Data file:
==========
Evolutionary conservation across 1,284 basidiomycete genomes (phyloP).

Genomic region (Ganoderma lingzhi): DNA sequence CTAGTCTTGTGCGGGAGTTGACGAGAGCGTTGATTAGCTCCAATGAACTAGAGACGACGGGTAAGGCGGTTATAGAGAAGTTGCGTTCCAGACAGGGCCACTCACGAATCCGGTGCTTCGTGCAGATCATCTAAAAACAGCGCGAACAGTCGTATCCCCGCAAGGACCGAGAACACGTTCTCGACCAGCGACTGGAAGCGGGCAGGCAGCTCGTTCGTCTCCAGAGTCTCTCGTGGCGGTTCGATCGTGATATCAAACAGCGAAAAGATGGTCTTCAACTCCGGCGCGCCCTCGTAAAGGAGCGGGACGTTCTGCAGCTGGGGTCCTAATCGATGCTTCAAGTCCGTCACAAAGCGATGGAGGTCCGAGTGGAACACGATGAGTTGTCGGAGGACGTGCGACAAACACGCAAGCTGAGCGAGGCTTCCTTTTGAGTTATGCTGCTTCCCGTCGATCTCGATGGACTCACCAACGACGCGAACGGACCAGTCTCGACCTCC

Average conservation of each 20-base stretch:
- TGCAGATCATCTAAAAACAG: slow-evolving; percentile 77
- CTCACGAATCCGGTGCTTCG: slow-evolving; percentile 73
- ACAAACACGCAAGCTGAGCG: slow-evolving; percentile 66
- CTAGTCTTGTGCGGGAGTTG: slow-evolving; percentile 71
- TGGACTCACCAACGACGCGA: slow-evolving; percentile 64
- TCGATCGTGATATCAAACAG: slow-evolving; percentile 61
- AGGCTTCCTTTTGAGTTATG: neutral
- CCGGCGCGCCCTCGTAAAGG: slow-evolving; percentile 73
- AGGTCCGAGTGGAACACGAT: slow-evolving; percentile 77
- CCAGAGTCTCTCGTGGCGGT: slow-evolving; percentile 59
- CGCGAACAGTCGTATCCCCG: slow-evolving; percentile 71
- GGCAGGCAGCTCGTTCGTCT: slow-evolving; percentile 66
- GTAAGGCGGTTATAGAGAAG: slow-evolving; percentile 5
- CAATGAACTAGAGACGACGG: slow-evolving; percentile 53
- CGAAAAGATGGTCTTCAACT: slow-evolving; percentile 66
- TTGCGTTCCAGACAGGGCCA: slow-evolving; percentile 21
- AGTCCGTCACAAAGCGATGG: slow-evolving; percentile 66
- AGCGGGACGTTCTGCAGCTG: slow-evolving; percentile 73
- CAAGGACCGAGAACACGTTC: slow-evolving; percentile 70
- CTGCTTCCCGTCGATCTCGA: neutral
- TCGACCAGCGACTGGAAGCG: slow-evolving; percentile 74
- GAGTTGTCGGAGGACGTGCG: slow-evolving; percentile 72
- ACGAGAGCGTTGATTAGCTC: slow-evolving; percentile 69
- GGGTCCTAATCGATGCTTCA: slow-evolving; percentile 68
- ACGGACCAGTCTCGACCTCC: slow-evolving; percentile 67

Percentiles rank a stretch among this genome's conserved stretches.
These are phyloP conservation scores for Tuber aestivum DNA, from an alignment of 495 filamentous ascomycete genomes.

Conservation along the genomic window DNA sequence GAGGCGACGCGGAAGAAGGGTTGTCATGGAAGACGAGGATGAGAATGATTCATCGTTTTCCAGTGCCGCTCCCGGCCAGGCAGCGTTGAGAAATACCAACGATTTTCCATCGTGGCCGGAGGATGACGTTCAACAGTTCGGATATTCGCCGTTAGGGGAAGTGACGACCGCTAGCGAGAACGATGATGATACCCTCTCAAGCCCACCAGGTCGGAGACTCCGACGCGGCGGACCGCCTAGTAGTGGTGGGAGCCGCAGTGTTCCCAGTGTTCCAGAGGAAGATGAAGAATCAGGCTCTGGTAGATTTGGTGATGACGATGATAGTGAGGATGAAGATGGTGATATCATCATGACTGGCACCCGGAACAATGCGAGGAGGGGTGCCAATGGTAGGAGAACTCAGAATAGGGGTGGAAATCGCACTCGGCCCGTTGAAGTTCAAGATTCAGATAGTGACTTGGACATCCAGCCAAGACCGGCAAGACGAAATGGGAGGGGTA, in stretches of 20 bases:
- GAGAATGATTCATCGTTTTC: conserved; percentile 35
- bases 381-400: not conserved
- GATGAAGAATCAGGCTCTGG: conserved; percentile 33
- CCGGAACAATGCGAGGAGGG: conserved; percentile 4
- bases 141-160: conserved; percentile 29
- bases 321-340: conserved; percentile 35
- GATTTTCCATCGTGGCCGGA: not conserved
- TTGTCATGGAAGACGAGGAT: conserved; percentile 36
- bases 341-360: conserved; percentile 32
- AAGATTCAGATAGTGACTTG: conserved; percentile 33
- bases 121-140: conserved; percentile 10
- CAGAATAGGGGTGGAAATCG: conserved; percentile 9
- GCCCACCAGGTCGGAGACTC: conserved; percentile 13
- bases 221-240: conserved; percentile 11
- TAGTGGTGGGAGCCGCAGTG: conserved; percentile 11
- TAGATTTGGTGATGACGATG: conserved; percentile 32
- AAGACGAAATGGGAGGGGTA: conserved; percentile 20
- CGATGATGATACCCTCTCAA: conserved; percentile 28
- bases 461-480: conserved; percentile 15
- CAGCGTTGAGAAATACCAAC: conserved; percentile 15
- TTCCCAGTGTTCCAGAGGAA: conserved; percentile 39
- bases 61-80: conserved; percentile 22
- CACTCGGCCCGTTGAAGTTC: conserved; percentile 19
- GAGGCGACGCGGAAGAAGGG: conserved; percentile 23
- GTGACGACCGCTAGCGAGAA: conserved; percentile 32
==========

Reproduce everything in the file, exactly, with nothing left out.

Evolutionary conservation across 1,284 basidiomycete genomes (phyloP).

Genomic region (Ganoderma lingzhi): DNA sequence CTAGTCTTGTGCGGGAGTTGACGAGAGCGTTGATTAGCTCCAATGAACTAGAGACGACGGGTAAGGCGGTTATAGAGAAGTTGCGTTCCAGACAGGGCCACTCACGAATCCGGTGCTTCGTGCAGATCATCTAAAAACAGCGCGAACAGTCGTATCCCCGCAAGGACCGAGAACACGTTCTCGACCAGCGACTGGAAGCGGGCAGGCAGCTCGTTCGTCTCCAGAGTCTCTCGTGGCGGTTCGATCGTGATATCAAACAGCGAAAAGATGGTCTTCAACTCCGGCGCGCCCTCGTAAAGGAGCGGGACGTTCTGCAGCTGGGGTCCTAATCGATGCTTCAAGTCCGTCACAAAGCGATGGAGGTCCGAGTGGAACACGATGAGTTGTCGGAGGACGTGCGACAAACACGCAAGCTGAGCGAGGCTTCCTTTTGAGTTATGCTGCTTCCCGTCGATCTCGATGGACTCACCAACGACGCGAACGGACCAGTCTCGACCTCC

Average conservation of each 20-base stretch:
- TGCAGATCATCTAAAAACAG: slow-evolving; percentile 77
- CTCACGAATCCGGTGCTTCG: slow-evolving; percentile 73
- ACAAACACGCAAGCTGAGCG: slow-evolving; percentile 66
- CTAGTCTTGTGCGGGAGTTG: slow-evolving; percentile 71
- TGGACTCACCAACGACGCGA: slow-evolving; percentile 64
- TCGATCGTGATATCAAACAG: slow-evolving; percentile 61
- AGGCTTCCTTTTGAGTTATG: neutral
- CCGGCGCGCCCTCGTAAAGG: slow-evolving; percentile 73
- AGGTCCGAGTGGAACACGAT: slow-evolving; percentile 77
- CCAGAGTCTCTCGTGGCGGT: slow-evolving; percentile 59
- CGCGAACAGTCGTATCCCCG: slow-evolving; percentile 71
- GGCAGGCAGCTCGTTCGTCT: slow-evolving; percentile 66
- GTAAGGCGGTTATAGAGAAG: slow-evolving; percentile 5
- CAATGAACTAGAGACGACGG: slow-evolving; percentile 53
- CGAAAAGATGGTCTTCAACT: slow-evolving; percentile 66
- TTGCGTTCCAGACAGGGCCA: slow-evolving; percentile 21
- AGTCCGTCACAAAGCGATGG: slow-evolving; percentile 66
- AGCGGGACGTTCTGCAGCTG: slow-evolving; percentile 73
- CAAGGACCGAGAACACGTTC: slow-evolving; percentile 70
- CTGCTTCCCGTCGATCTCGA: neutral
- TCGACCAGCGACTGGAAGCG: slow-evolving; percentile 74
- GAGTTGTCGGAGGACGTGCG: slow-evolving; percentile 72
- ACGAGAGCGTTGATTAGCTC: slow-evolving; percentile 69
- GGGTCCTAATCGATGCTTCA: slow-evolving; percentile 68
- ACGGACCAGTCTCGACCTCC: slow-evolving; percentile 67

Percentiles rank a stretch among this genome's conserved stretches.
These are phyloP conservation scores for Tuber aestivum DNA, from an alignment of 495 filamentous ascomycete genomes.

Conservation along the genomic window DNA sequence GAGGCGACGCGGAAGAAGGGTTGTCATGGAAGACGAGGATGAGAATGATTCATCGTTTTCCAGTGCCGCTCCCGGCCAGGCAGCGTTGAGAAATACCAACGATTTTCCATCGTGGCCGGAGGATGACGTTCAACAGTTCGGATATTCGCCGTTAGGGGAAGTGACGACCGCTAGCGAGAACGATGATGATACCCTCTCAAGCCCACCAGGTCGGAGACTCCGACGCGGCGGACCGCCTAGTAGTGGTGGGAGCCGCAGTGTTCCCAGTGTTCCAGAGGAAGATGAAGAATCAGGCTCTGGTAGATTTGGTGATGACGATGATAGTGAGGATGAAGATGGTGATATCATCATGACTGGCACCCGGAACAATGCGAGGAGGGGTGCCAATGGTAGGAGAACTCAGAATAGGGGTGGAAATCGCACTCGGCCCGTTGAAGTTCAAGATTCAGATAGTGACTTGGACATCCAGCCAAGACCGGCAAGACGAAATGGGAGGGGTA, in stretches of 20 bases:
- GAGAATGATTCATCGTTTTC: conserved; percentile 35
- bases 381-400: not conserved
- GATGAAGAATCAGGCTCTGG: conserved; percentile 33
- CCGGAACAATGCGAGGAGGG: conserved; percentile 4
- bases 141-160: conserved; percentile 29
- bases 321-340: conserved; percentile 35
- GATTTTCCATCGTGGCCGGA: not conserved
- TTGTCATGGAAGACGAGGAT: conserved; percentile 36
- bases 341-360: conserved; percentile 32
- AAGATTCAGATAGTGACTTG: conserved; percentile 33
- bases 121-140: conserved; percentile 10
- CAGAATAGGGGTGGAAATCG: conserved; percentile 9
- GCCCACCAGGTCGGAGACTC: conserved; percentile 13
- bases 221-240: conserved; percentile 11
- TAGTGGTGGGAGCCGCAGTG: conserved; percentile 11
- TAGATTTGGTGATGACGATG: conserved; percentile 32
- AAGACGAAATGGGAGGGGTA: conserved; percentile 20
- CGATGATGATACCCTCTCAA: conserved; percentile 28
- bases 461-480: conserved; percentile 15
- CAGCGTTGAGAAATACCAAC: conserved; percentile 15
- TTCCCAGTGTTCCAGAGGAA: conserved; percentile 39
- bases 61-80: conserved; percentile 22
- CACTCGGCCCGTTGAAGTTC: conserved; percentile 19
- GAGGCGACGCGGAAGAAGGG: conserved; percentile 23
- GTGACGACCGCTAGCGAGAA: conserved; percentile 32